The Midnight Swim is a vast lake. It’s gorgeous to look out on, to gaze into the mysterious waters and ponder its depth. Ultimately, though, it’s a lake without substance. I think that’s more heartbreaking than anything the film itself presents. Almost despite the film’s stubborn insistence on the found footage style, director Sarah Adina Smith presents a vision insistent on captivating its audience. It is captivating. Clever framing, beautiful scenery and an incredibly developed ambient soundscape permeate the movie, creating a collage of undeniably great moments. Great on their own, but altogether a muddled final piece let down by unconvincing performances.
Three sisters return to their hometown after their mother’s disappearance while diving in the mysterious Spirit Lake. What follows is a glimpse into the sisters’ fraught dynamic categorized by trauma, their differing coping mechanisms and their various outlets for the grief they feel over their mother’s passing. In many ways, the film is a refined version of Smith’s 2009 short The Sirens, where two sisters take their terminally ill younger sister to die at a mysterious lake. The Midnight Swim retains the core of that short – three sisters with a deep emotional connection bonded by trauma converge on a lake that holds many secrets.
Most striking to me, though, is how beautiful this film is. The archetypal found footage movie is rooted in an earthy, spirited DIY ethos. We’ll watch a random dude run around with a camera in his hands for 80 minutes and call it cinema. There’s not a lot of concern with lighting or cinematography because that seemingly conflicts with the premise. Despite this, Smith has an incredible eye for framing within the boundaries of found footage. Interesting proxemics, balance, frame within a frame and other cinematography techniques never ruin the idea that June, one of the three sisters, is behind the camera most of the time. Instead, these techniques (or, hell, just the base amount of thought behind the framing of each scene) really enrich the film – it’s a gorgeous viewing experience.
Arguably more impressive is the sound design – this was actually my first note almost immediately after hitting play. Smith once again deviates from the classic tenets of found footage, flourishing the raw sound of the environment into these multi-layered ambient tracks. I am always hesitant to evoke Lynch when discussing films that aren’t his own, but The Midnight Swim earns that comparison through its use of similar juxtapositions and the low rumbling tones and unnerving silences you might find in a Lynch film. It creates the same kind of atmosphere and tension, a bubbling that ramps up in intensity and puts the viewer on edge. When it comes to building tension in this film, the sound design does most of the heavy lifting and make no mistake, it works.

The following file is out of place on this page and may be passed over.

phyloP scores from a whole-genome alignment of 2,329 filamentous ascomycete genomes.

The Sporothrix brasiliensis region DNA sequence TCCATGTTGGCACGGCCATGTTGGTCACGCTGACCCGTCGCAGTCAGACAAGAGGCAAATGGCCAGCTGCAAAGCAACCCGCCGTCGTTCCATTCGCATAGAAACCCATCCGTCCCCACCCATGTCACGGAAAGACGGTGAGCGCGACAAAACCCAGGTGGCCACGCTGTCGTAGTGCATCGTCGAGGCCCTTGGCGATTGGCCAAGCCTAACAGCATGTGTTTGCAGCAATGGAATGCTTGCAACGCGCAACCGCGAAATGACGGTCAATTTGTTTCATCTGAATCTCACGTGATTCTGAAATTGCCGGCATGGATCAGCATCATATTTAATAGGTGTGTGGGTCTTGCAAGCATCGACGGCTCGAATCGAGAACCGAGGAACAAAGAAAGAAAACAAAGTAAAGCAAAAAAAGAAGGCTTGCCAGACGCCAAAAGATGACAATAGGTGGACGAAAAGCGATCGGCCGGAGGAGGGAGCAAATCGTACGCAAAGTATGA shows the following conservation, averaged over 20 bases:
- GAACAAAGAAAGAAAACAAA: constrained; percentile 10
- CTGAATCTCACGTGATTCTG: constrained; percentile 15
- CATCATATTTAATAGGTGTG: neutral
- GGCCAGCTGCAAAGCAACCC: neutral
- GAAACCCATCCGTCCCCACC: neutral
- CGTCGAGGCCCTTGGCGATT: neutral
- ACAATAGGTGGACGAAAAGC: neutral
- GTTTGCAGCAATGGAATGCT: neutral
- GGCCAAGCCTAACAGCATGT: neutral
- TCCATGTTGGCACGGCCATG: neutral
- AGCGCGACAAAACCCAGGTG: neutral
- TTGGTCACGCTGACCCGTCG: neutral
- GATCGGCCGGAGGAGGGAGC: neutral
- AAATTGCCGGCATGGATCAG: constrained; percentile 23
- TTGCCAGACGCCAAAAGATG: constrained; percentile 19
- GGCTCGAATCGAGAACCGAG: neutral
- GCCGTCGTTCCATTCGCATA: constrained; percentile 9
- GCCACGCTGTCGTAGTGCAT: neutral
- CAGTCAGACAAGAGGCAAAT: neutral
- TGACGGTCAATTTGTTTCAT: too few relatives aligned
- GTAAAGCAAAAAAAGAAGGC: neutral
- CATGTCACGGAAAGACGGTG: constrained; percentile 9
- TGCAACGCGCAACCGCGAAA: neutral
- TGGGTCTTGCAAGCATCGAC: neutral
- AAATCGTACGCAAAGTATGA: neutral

Crucially, though, the film is let down by its performances. There’s an earnest effort behind it, but it’s nevertheless unconvincing to the point of frustration. I get the impression that Smith wanted the actors to improvise a lot of their dialogue along vague perimeters, so dialogue could flow and feel more realistic. Unfortunately, none of the actors were able to convincingly improvise this way. Their delivery is too often stuttered and stunted. Overall, the greatest scenes in this film are very tightly scripted. The scene where Annie (Jennifer Lafleur) imitates their late mother comes to mind. Here, both actor and character seem to lose themselves in their role; It’s frightening, it’s fantastic! Unfortunately, the film is too often not at the level it was at there.
Underscoring the performances, omnipresent, is an unfinished narrative. There’s a very solid basis at play – again, here Smith is refining ideas she was already working with in the past – but there’s never a strong direction this basis is pushed towards. The movie is a collection of ideas, occasionally a display of something real and heartfelt, but too often a series of events that contribute and say nothing. Certain scenes will tease a potential subplot that never gets mentioned again. The film toys with elements of mysticism or the occult for dramatic effect but refuses to actually dig into this or its implications. Even when Smith thinks she’s saying something, she’s ultimately saying nothing. Throughout the movie, different characters expound different iterations of “the story of the seven sisters,” who all drowned in the lake. This story touches on some themes Smith clearly wants to talk about, like family, but aside from some bare-bones atmosphere, it doesn’t actually contribute anything to the film.
The Midnight Swim is gorgeous, if inconsequential. There are more feet shots than a Tarantino movie, and the dialogue irked me much more than it should’ve. But, if you’re a sucker for atmosphere like me, you’ll fall in love with the design of this film anyway. Maybe that’s okay.